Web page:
and one might even tolerate that if it helped the economy to get on the right track. the problem is that their intervention makes things worse. it actually slows the recovery because it creates uncertainty in the market to keep changing rules in the middle of the game. people and businesses can't make rational decisions when they're wondering if the government might come along with a big 'rescue.' with its sometimes well-intentioned actions (or in some cases, the implied promise of acting), the government creates a moral hazard, causing participants to act in ways that otherwise wouldn't make sense, in the hope of receiving 'help.' john stossel does a fine job of explaining some of the difficulties here.

moreover, the government's costly interference sends budget deficits and the national debt soaring -- effectively charging huge purchases to the nation's credit card, and leaving the bill for future generations. what would you think of parents who refuse to live within their means and keep running up huge debt, figuring that their kids and grandkids can always pay it off later? that's worse than unhelpful; it's immoral.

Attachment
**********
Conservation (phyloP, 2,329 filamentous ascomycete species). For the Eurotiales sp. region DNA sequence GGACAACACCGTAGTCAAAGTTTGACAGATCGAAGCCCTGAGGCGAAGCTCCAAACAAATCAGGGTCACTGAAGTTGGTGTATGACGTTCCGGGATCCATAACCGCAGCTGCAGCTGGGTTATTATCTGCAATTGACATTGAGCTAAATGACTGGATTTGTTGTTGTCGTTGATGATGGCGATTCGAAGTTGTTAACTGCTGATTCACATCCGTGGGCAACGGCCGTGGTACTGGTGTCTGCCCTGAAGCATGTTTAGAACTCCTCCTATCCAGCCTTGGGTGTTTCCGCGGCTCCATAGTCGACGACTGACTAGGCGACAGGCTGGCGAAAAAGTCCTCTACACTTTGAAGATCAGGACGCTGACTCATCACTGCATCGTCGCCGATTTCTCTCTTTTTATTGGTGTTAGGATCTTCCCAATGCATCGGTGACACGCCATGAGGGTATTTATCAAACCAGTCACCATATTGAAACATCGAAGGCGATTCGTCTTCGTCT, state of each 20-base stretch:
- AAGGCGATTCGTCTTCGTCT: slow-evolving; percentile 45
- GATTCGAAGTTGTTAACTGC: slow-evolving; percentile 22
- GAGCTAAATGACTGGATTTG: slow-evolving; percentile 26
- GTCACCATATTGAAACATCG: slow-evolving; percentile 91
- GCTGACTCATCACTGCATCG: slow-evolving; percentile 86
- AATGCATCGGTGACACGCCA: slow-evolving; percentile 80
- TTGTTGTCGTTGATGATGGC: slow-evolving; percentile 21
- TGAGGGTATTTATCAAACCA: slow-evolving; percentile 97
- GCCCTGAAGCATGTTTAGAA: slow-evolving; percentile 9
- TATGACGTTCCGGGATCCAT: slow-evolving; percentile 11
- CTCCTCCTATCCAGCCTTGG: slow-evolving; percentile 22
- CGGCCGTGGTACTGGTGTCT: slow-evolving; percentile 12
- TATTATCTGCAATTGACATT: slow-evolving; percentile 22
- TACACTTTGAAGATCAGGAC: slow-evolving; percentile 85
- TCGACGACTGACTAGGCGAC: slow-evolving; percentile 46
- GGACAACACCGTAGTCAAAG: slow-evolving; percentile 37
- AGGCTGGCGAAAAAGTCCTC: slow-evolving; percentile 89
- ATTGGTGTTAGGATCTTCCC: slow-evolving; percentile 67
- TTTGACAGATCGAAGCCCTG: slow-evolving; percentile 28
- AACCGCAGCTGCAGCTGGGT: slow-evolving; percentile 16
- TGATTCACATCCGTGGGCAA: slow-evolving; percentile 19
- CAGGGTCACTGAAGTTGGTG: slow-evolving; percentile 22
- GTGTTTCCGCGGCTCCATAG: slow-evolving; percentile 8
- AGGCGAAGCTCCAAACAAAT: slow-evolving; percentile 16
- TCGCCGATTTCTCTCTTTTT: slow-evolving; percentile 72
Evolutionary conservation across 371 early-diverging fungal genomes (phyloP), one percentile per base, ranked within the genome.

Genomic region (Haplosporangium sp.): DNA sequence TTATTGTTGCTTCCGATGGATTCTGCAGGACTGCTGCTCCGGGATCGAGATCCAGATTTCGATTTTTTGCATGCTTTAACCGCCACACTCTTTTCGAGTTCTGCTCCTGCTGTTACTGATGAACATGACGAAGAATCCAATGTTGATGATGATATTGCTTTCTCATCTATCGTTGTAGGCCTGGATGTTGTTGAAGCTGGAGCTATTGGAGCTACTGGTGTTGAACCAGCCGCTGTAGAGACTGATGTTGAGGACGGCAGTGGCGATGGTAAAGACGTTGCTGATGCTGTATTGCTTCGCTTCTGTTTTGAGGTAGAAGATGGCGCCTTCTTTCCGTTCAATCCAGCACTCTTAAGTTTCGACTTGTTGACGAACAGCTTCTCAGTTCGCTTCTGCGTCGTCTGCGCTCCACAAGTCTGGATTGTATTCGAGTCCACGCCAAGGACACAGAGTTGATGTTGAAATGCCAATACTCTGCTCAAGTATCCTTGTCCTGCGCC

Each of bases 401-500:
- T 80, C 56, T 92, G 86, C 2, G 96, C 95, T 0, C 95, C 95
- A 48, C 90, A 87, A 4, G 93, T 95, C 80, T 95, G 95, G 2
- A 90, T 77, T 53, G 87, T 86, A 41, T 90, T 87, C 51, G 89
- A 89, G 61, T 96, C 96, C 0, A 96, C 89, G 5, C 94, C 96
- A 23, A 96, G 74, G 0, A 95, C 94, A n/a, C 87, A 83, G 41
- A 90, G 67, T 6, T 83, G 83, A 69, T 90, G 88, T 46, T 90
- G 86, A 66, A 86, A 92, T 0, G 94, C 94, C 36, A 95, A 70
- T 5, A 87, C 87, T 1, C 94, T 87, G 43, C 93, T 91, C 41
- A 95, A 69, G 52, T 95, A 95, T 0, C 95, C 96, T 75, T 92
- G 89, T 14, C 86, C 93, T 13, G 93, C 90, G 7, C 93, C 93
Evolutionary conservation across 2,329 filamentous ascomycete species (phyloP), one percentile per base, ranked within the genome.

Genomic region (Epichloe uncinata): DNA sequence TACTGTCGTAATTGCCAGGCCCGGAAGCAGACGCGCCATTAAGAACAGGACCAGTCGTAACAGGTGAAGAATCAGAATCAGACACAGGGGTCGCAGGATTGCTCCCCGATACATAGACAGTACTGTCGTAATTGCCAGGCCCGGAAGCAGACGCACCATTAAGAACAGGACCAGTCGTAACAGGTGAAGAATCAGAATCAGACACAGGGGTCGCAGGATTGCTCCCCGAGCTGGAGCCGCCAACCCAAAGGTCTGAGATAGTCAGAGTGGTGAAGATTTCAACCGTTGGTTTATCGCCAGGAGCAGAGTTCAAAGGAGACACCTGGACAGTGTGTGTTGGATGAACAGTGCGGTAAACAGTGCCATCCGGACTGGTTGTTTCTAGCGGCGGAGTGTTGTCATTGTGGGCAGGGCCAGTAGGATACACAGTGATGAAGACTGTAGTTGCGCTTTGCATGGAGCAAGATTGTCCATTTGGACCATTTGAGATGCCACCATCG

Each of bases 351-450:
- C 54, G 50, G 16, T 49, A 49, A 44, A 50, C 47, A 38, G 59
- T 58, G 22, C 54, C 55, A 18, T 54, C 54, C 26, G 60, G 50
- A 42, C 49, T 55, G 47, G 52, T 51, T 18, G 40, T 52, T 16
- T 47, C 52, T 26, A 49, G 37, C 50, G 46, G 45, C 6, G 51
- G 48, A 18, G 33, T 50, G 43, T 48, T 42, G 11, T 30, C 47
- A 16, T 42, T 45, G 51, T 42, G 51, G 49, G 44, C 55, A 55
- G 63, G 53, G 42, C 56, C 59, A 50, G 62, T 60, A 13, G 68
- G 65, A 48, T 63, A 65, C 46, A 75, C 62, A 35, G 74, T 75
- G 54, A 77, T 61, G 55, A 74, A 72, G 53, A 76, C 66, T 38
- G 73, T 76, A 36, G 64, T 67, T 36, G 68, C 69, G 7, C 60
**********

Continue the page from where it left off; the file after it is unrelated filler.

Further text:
why is all of this so predictable? because government operates without many of the constraints of a private enterprise. it does not have to compete for customers. it does not have to make a profit to survive. it never has to be careful with money lest it risk going out of existence, as it can always tax or print more money. these factors allow it to continue in inefficiency and ineffectiveness long after a business would have had to change its ways or go belly up. there is little incentive to remove ineffective or even corrupt workers and leaders, or to change policies that aren't working.

so now people aren't happy with the bailout. but what will they do about it if the government throws tens of billions at the auto industry -- or plunks down more cash for aig a.k.a. 'the money pit?' at best, they remove this group of representatives, only to have the next group continue pouring their money down the same failed hole -- as will happen when the obama's liberal democratic administration replaces bush's conservative republican one.